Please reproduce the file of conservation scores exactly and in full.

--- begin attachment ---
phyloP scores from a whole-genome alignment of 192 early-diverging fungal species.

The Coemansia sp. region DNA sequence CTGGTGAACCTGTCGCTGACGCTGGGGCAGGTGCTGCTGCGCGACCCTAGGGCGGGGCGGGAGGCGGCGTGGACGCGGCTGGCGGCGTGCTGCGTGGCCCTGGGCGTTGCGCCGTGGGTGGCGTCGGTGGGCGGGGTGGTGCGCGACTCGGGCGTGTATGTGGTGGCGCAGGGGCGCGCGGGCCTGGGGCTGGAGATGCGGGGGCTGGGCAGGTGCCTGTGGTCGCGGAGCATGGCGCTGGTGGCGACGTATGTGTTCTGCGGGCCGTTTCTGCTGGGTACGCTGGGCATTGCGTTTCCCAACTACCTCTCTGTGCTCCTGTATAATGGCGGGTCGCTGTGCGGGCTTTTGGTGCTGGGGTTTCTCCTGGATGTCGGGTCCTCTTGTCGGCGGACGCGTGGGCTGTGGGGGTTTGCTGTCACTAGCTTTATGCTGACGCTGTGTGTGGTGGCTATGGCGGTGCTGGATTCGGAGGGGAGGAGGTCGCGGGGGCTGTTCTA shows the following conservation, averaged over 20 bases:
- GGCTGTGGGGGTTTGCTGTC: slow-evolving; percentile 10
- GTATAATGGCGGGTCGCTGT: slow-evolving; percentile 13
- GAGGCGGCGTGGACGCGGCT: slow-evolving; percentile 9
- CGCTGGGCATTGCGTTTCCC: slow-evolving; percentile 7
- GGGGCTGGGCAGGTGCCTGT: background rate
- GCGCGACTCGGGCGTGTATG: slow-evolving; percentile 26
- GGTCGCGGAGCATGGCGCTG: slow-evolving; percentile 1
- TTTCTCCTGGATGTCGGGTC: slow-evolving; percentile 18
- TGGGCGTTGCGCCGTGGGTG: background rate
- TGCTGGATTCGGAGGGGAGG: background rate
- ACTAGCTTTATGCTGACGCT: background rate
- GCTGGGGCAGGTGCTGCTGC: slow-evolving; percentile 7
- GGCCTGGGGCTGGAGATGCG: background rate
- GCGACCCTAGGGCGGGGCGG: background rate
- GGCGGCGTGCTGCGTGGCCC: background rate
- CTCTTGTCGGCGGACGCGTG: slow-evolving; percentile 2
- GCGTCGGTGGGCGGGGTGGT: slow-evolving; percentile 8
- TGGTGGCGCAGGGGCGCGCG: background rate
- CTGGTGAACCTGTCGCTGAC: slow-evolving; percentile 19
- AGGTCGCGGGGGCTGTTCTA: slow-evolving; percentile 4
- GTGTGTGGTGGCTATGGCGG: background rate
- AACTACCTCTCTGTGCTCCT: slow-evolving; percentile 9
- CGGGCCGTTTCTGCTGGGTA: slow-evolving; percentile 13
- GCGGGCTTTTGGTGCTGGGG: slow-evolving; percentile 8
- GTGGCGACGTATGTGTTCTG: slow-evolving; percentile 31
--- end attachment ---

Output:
phyloP scores from a whole-genome alignment of 192 early-diverging fungal species.

The Coemansia sp. region DNA sequence CTGGTGAACCTGTCGCTGACGCTGGGGCAGGTGCTGCTGCGCGACCCTAGGGCGGGGCGGGAGGCGGCGTGGACGCGGCTGGCGGCGTGCTGCGTGGCCCTGGGCGTTGCGCCGTGGGTGGCGTCGGTGGGCGGGGTGGTGCGCGACTCGGGCGTGTATGTGGTGGCGCAGGGGCGCGCGGGCCTGGGGCTGGAGATGCGGGGGCTGGGCAGGTGCCTGTGGTCGCGGAGCATGGCGCTGGTGGCGACGTATGTGTTCTGCGGGCCGTTTCTGCTGGGTACGCTGGGCATTGCGTTTCCCAACTACCTCTCTGTGCTCCTGTATAATGGCGGGTCGCTGTGCGGGCTTTTGGTGCTGGGGTTTCTCCTGGATGTCGGGTCCTCTTGTCGGCGGACGCGTGGGCTGTGGGGGTTTGCTGTCACTAGCTTTATGCTGACGCTGTGTGTGGTGGCTATGGCGGTGCTGGATTCGGAGGGGAGGAGGTCGCGGGGGCTGTTCTA shows the following conservation, averaged over 20 bases:
- GGCTGTGGGGGTTTGCTGTC: slow-evolving; percentile 10
- GTATAATGGCGGGTCGCTGT: slow-evolving; percentile 13
- GAGGCGGCGTGGACGCGGCT: slow-evolving; percentile 9
- CGCTGGGCATTGCGTTTCCC: slow-evolving; percentile 7
- GGGGCTGGGCAGGTGCCTGT: background rate
- GCGCGACTCGGGCGTGTATG: slow-evolving; percentile 26
- GGTCGCGGAGCATGGCGCTG: slow-evolving; percentile 1
- TTTCTCCTGGATGTCGGGTC: slow-evolving; percentile 18
- TGGGCGTTGCGCCGTGGGTG: background rate
- TGCTGGATTCGGAGGGGAGG: background rate
- ACTAGCTTTATGCTGACGCT: background rate
- GCTGGGGCAGGTGCTGCTGC: slow-evolving; percentile 7
- GGCCTGGGGCTGGAGATGCG: background rate
- GCGACCCTAGGGCGGGGCGG: background rate
- GGCGGCGTGCTGCGTGGCCC: background rate
- CTCTTGTCGGCGGACGCGTG: slow-evolving; percentile 2
- GCGTCGGTGGGCGGGGTGGT: slow-evolving; percentile 8
- TGGTGGCGCAGGGGCGCGCG: background rate
- CTGGTGAACCTGTCGCTGAC: slow-evolving; percentile 19
- AGGTCGCGGGGGCTGTTCTA: slow-evolving; percentile 4
- GTGTGTGGTGGCTATGGCGG: background rate
- AACTACCTCTCTGTGCTCCT: slow-evolving; percentile 9
- CGGGCCGTTTCTGCTGGGTA: slow-evolving; percentile 13
- GCGGGCTTTTGGTGCTGGGG: slow-evolving; percentile 8
- GTGGCGACGTATGTGTTCTG: slow-evolving; percentile 31